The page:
Alexander, Bishop of Alexandria, also known as “papa” or Pope to his many minions, was very powerful. The position of Arius, that Christ was created, represented a challenge to his temporal authority. In 318, Arius was called before a council to defend his position. He was ex-communicated and prohibited from taking communion. Being a wily fellow, he garnered his old friend Eusebius and other bishops to his position — all bishops were considered equal at this time. Eusebius was highly respected and he gathered his own council at which Arius’s views were proclaimed “orthodox.” This was truly schismatic.

The great Council of Nicaea suggested by Hosius was held in that place at the request of Constantine. It is interesting to note that the Arians were considered to be the conservatives because they were trying to preserve the distinction between God and Jesus that made sense to those coming from Jewish roots. The anti-Arians thought this belief was outmoded. Many now considered Judaism to be anachronistic — Constantine hated Jews — and they believed that while moral development was important, security was more so and only a strong God, strong Church, and strong empire could provide that security. Naturally, Constantine concurred with this position. He planned to imbue the Church with “the Roman virtues of law, order, and efficient administration.”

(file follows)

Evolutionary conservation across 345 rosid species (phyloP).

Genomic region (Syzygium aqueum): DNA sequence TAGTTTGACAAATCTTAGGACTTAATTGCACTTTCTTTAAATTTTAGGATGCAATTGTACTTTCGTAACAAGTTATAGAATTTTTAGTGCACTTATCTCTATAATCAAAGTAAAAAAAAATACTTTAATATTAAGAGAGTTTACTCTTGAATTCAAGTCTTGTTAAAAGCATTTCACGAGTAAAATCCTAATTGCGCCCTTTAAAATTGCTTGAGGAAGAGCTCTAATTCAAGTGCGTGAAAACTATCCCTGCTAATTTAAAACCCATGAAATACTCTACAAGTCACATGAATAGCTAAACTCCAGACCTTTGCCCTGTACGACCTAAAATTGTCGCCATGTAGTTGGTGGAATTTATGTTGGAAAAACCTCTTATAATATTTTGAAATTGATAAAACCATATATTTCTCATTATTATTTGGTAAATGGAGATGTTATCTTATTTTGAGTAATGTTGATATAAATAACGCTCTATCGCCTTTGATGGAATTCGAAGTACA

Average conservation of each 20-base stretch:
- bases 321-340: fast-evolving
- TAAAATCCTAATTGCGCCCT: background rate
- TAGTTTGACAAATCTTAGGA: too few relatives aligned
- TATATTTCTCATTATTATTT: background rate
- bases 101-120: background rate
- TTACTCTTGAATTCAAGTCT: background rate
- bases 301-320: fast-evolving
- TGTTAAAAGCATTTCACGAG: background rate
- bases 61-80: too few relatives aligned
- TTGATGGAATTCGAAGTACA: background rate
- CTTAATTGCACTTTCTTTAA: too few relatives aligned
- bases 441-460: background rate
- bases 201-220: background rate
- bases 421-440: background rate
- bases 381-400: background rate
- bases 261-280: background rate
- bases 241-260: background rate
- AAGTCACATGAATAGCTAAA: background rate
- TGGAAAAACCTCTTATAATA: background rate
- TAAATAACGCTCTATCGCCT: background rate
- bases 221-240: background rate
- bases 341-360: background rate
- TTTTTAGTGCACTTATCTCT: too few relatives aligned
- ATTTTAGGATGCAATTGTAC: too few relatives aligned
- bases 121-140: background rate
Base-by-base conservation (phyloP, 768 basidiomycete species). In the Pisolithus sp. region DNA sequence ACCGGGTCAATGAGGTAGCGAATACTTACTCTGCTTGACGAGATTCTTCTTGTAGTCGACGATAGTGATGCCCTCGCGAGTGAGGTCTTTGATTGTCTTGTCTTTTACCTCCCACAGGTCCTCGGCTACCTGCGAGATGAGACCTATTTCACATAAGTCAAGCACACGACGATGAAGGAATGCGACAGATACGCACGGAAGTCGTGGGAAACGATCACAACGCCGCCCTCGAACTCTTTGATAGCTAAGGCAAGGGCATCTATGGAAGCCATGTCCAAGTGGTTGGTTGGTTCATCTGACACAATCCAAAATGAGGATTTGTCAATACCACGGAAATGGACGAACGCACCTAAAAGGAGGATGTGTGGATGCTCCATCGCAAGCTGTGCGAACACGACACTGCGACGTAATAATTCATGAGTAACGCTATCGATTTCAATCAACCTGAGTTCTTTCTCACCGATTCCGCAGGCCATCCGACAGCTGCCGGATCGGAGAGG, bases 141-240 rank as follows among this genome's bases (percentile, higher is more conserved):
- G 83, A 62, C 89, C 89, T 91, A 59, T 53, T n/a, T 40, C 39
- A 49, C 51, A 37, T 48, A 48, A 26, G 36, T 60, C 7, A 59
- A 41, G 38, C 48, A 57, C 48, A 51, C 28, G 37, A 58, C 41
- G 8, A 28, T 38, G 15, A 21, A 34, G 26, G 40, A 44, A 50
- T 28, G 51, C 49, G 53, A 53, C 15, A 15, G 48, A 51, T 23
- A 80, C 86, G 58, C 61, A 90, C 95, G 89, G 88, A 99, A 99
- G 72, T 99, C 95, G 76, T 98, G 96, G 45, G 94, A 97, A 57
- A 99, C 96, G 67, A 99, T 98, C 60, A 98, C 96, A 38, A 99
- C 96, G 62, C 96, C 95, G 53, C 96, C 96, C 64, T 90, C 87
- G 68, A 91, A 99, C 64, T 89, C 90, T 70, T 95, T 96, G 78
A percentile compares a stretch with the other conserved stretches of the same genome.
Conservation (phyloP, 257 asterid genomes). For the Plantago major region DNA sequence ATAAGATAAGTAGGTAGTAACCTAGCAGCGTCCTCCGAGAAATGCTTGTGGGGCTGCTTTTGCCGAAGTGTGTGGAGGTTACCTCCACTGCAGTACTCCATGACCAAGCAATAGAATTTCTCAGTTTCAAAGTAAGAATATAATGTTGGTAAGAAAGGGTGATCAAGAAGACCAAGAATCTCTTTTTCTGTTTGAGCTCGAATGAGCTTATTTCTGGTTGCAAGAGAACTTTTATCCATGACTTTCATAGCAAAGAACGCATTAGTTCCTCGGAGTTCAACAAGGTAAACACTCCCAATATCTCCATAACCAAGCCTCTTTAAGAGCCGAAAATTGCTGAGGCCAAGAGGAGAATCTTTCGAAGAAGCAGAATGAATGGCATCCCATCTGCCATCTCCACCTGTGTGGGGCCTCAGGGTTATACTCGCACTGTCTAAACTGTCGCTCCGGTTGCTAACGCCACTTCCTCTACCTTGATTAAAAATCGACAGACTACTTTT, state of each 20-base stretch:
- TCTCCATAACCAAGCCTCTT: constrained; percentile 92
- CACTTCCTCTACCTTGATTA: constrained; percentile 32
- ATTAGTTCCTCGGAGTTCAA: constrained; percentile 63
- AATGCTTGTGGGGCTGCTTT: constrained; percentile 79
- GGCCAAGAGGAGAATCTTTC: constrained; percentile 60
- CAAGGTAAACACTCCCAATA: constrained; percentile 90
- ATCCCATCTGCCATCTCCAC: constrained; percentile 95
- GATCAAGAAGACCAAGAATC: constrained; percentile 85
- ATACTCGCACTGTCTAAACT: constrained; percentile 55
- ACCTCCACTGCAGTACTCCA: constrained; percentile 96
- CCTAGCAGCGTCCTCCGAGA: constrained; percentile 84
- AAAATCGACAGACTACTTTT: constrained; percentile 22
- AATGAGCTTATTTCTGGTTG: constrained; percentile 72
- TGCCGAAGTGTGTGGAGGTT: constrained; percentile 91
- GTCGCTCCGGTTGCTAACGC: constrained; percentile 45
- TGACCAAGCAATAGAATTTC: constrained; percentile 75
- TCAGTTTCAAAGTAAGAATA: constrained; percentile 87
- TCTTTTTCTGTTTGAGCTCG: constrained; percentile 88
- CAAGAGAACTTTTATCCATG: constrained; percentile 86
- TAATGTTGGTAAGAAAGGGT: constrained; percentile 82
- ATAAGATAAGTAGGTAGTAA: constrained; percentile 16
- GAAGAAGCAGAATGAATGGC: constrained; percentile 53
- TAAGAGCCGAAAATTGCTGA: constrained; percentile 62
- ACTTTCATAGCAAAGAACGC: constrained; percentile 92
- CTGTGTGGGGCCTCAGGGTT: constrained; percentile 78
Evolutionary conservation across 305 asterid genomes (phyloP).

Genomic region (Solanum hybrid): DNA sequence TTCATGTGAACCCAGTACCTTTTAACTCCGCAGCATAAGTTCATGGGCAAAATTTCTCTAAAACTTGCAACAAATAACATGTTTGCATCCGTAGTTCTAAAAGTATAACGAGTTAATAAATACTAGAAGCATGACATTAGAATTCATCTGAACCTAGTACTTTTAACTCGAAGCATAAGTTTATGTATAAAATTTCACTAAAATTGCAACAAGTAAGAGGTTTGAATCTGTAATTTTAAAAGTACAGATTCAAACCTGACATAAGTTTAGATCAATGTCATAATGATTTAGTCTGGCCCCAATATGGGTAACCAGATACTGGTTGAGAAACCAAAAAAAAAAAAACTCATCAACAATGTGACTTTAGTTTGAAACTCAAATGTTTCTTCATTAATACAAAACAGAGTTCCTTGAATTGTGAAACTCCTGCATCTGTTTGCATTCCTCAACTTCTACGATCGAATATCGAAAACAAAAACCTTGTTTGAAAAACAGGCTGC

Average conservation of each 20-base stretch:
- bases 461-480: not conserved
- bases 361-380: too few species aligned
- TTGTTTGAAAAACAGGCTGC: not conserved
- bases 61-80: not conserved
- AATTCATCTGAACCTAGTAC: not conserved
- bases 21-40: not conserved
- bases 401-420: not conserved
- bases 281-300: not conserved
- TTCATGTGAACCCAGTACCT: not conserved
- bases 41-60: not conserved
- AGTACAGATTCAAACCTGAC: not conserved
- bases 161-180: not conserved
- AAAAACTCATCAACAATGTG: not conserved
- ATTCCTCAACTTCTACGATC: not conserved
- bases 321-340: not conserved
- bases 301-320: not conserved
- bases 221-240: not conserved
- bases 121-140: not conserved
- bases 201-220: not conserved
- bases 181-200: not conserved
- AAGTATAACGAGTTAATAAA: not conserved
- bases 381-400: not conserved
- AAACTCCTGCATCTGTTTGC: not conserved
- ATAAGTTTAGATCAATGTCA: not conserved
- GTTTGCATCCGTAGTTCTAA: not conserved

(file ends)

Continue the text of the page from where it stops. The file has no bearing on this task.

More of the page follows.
Ironically, the Council at Nicaea was not ecumenical. It also did not result in the rapprochement that Constantine hoped for. Instead, a Greek word that he suggested meaning “essence” was to cause all sorts of trouble. He was appalled by the diversity of tradition and belief that seemed to thrive in the early Christian church. Rules for priests varied, church holy days were not consistent, penances for sins were harsher in some parishes than others. Nicaea became a sort of watershed, the last time Christians with opposing theological beliefs acted civilly toward each other. Positions hardened, heresy became more rigidly defined — and became linked to temporal power — and those in opposition became subject to persecution as the Church allied itself with the state. It was only a short leap from anti-Christian to satanic and evil and soon the power of the Roman state became available to enforce the majority view.